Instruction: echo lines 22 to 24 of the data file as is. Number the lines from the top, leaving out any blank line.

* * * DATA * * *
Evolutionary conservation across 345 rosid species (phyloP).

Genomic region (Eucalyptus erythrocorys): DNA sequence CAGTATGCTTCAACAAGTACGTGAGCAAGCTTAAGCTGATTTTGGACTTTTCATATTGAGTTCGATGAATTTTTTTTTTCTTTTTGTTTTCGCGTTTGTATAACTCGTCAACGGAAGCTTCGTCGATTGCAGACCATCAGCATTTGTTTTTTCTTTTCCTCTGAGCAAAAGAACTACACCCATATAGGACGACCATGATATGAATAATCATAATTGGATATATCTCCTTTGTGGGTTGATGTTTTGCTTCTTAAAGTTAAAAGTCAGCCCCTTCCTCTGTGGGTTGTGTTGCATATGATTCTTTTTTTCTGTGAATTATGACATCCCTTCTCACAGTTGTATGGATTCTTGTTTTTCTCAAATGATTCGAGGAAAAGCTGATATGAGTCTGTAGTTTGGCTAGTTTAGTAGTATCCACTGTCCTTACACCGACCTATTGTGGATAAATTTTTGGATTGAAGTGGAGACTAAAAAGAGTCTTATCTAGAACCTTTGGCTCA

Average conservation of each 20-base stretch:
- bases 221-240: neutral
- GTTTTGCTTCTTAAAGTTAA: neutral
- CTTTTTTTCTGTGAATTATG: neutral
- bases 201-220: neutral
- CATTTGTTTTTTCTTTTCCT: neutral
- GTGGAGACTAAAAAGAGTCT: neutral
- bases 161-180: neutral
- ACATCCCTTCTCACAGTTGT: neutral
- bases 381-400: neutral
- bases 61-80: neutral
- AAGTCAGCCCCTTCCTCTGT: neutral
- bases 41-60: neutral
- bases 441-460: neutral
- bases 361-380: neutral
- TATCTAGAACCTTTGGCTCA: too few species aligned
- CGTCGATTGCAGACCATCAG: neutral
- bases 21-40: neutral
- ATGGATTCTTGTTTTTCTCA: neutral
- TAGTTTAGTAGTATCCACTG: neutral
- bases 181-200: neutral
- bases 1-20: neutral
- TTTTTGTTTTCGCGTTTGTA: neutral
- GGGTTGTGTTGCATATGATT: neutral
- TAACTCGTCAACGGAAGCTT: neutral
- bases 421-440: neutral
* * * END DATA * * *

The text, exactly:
- TAGTTTAGTAGTATCCACTG: neutral
- bases 181-200: neutral
- bases 1-20: neutral